Category Archives: Healthy Living

Walking + Water = Healthy Living

Lori Mercer is motivated by keeping up with her grand children

Last January, Lori Mercer was motivated by a desire familiar to women everywhere. She wanted to look healthier and feel great at her son’s upcoming September wedding. She’d experienced the ups and downs of weight loss and gain over the years after having her children. “Weight Watchers, Slimfast, The 21-Day Fix, I’d tried them all,” she admitted.

One year ago, she was determined to do something that worked, and that would last. Serving as the Health Coach Navigator at the Mount Ayr Medical Clinic and a licensed practical nurse, Lori knows the facts about losing weight. But knowing what to do, and actually doing it are two different things. “If you’re going to lose weight, you need to have your head in the game,” she said. “If you’re not focused, you’re just not going to do it.” Although she started the year with her goal in mind, it wasn’t until February that she really got some traction. A challenge among RCH employees called “Live Healthy RCH” kickstarted her journey. The combination of teamwork, accountability, and competition inspired her to give it her best. “We earned points for exercising, drinking water, and completing different challenges,” she said. “It was really helpful to be in a challenge group with my co-workers. We were competitive!”

One of Lori’s teammates, Leslie Murphy, is the health coach for the Mount Ayr Medical Clinic. “She thought meeting my goal to lose 50 pounds by September was going to be tough, but she agreed to help me and keep me accountable. Knowing I was going to weigh in with Leslie once a week made a difference.” Lori’s exercise routine started by putting one foot in front of the other – literally. She’d get up early and do a 30-45-minute workout using an online video to start the day. In the winter, she’d work out in her house. She’d walk for 20 minutes in the middle of the day, and again in the evening. In nice weather, she rode her bike several times a week. “I was working out three times a day, mostly walking,” she said. Along with regular exercise, she paid attention to what she was eating. “I didn’t deprive myself of anything. I was just careful. I cut back on food, but occasionally, I’d have a cookie or a piece of cake.” Again, the Live Healthy RCH challenge helped. “I had to be sure our team got our points. Even when I went on vacation I took an iPad so I could continue using the online workout,” she added. “I was that committed to losing the weight.” Her results? She beat her 50-pound goal and lost 54 pounds before the wedding. “I feel better. I have so much more energy. I’m less tired during the day because I’m not carrying all that extra weight around.”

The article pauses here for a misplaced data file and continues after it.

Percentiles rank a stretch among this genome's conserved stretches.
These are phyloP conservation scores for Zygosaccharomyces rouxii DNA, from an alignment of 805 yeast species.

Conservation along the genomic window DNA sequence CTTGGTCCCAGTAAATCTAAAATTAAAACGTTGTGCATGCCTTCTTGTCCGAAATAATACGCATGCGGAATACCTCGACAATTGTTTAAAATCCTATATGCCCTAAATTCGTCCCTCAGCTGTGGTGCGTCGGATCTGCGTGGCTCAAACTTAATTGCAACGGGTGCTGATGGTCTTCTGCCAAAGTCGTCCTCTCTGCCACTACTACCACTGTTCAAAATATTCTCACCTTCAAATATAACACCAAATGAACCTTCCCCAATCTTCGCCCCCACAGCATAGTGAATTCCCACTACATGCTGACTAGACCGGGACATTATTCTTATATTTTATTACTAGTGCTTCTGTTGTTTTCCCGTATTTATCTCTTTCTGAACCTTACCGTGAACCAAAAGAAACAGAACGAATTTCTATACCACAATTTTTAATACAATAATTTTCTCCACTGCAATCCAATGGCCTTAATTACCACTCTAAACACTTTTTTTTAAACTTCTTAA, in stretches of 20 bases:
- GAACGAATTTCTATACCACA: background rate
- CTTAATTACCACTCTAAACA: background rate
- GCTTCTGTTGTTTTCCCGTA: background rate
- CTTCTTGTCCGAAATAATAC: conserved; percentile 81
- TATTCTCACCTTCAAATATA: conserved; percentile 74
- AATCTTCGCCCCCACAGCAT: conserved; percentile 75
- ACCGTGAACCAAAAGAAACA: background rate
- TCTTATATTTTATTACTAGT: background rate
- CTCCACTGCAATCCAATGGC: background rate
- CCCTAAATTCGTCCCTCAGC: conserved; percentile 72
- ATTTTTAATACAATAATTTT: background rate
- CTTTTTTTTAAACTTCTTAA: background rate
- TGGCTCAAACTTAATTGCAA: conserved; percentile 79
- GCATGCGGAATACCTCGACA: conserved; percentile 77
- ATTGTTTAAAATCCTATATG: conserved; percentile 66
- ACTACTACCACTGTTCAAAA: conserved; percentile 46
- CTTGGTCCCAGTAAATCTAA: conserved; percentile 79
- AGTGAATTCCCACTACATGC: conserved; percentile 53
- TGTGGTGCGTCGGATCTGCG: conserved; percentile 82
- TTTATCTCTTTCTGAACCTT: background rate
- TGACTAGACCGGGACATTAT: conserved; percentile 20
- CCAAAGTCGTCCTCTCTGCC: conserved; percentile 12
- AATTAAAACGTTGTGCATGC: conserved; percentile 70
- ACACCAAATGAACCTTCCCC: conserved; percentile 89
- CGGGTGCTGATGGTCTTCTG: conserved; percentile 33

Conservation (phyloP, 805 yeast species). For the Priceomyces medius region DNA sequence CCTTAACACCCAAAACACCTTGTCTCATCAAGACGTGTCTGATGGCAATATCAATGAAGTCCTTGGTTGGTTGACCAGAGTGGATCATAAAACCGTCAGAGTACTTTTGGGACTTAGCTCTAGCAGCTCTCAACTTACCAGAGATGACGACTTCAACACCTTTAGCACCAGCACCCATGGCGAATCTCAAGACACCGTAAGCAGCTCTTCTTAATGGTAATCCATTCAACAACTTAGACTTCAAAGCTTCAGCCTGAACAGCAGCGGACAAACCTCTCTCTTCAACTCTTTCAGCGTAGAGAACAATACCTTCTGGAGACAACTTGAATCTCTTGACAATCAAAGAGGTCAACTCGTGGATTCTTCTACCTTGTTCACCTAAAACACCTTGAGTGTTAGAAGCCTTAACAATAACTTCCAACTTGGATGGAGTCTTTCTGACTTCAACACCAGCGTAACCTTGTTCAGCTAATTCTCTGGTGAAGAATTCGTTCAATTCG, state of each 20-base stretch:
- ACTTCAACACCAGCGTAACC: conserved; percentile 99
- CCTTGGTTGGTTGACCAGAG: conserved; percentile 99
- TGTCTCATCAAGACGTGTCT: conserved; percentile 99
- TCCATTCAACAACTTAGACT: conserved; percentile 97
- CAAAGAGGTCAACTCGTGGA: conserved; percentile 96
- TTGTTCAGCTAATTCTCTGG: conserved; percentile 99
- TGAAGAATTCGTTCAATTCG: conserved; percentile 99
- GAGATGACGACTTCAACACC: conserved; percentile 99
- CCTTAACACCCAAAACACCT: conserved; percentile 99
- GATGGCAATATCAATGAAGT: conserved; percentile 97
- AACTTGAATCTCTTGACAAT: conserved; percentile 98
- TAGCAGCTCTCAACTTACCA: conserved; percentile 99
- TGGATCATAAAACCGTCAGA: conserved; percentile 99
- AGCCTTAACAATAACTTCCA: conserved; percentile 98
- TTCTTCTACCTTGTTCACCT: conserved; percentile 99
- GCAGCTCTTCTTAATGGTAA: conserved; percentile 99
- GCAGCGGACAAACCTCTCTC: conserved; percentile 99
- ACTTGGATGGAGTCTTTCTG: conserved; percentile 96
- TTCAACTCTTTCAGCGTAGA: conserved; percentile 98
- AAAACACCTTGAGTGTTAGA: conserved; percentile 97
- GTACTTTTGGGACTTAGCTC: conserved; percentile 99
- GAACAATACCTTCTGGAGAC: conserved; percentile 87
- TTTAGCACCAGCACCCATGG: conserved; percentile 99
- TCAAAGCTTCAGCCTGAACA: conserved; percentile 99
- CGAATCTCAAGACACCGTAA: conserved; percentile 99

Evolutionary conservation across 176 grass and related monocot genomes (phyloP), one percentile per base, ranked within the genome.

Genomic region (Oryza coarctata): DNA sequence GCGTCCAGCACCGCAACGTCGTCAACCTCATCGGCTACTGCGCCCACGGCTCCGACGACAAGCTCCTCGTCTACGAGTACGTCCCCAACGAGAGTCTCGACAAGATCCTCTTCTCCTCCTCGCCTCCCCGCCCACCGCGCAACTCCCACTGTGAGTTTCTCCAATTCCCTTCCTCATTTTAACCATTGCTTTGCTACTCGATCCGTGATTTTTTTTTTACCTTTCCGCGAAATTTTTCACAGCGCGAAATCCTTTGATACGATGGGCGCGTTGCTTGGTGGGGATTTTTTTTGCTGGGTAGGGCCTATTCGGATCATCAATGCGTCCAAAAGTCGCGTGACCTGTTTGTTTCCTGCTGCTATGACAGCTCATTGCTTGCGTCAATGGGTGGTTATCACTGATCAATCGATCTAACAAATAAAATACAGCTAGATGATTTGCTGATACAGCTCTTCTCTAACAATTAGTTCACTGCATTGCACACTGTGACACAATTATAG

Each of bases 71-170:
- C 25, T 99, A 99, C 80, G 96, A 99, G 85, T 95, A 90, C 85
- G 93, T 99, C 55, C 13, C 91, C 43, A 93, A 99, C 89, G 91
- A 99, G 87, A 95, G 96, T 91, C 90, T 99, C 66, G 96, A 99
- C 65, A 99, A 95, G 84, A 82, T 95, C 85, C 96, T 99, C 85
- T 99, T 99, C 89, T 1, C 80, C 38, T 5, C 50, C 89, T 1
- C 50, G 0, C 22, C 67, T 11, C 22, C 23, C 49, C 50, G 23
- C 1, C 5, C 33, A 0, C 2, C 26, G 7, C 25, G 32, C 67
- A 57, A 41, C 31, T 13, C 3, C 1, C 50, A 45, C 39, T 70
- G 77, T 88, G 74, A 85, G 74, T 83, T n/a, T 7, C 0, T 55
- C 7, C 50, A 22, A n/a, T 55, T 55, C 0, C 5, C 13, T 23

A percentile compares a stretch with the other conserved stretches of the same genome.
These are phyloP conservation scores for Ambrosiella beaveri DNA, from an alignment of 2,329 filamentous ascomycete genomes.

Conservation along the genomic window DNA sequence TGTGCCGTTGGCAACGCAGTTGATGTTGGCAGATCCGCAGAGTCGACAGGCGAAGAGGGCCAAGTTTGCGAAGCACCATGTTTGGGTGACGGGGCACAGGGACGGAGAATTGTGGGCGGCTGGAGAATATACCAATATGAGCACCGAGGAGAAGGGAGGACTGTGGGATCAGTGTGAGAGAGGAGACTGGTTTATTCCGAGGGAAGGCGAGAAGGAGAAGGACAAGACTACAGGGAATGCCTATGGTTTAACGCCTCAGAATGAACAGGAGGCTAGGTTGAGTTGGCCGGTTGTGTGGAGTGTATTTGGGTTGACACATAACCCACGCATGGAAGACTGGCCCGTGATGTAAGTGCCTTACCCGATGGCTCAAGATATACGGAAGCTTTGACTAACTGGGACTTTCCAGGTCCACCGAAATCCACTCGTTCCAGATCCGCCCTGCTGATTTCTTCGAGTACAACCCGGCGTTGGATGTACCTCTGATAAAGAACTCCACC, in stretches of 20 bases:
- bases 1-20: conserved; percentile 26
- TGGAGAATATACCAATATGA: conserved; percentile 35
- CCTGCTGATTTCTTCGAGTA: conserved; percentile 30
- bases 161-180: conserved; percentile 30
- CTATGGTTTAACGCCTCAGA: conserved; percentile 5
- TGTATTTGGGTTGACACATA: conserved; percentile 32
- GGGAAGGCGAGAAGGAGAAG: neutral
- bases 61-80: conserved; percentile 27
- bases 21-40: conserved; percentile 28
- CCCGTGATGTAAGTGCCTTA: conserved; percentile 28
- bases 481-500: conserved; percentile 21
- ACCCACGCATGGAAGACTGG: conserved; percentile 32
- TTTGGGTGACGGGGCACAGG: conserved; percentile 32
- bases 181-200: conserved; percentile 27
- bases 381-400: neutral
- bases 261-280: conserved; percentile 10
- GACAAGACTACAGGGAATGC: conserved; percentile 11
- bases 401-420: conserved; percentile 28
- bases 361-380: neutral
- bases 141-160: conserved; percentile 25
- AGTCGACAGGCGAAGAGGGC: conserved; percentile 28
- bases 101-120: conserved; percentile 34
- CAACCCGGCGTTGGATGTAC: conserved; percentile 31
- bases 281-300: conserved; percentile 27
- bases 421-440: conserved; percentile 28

As much as Lori wanted to look and feel great for the wedding last September, she has a long-term motivation. She’s a lifelong Ringgold County resident who has lived in area her entire life. With four grown sons and eight grandchildren mostly nearby, she wants to enjoy every minute with them. Even after exceeding her goal, Lori is determined to take off another 30 or 40 pounds. The Live Healthy RCH Challenge is right around the corner, and she’s ready to take it on again. “I’m doing food prep this week. I’m ready to go!”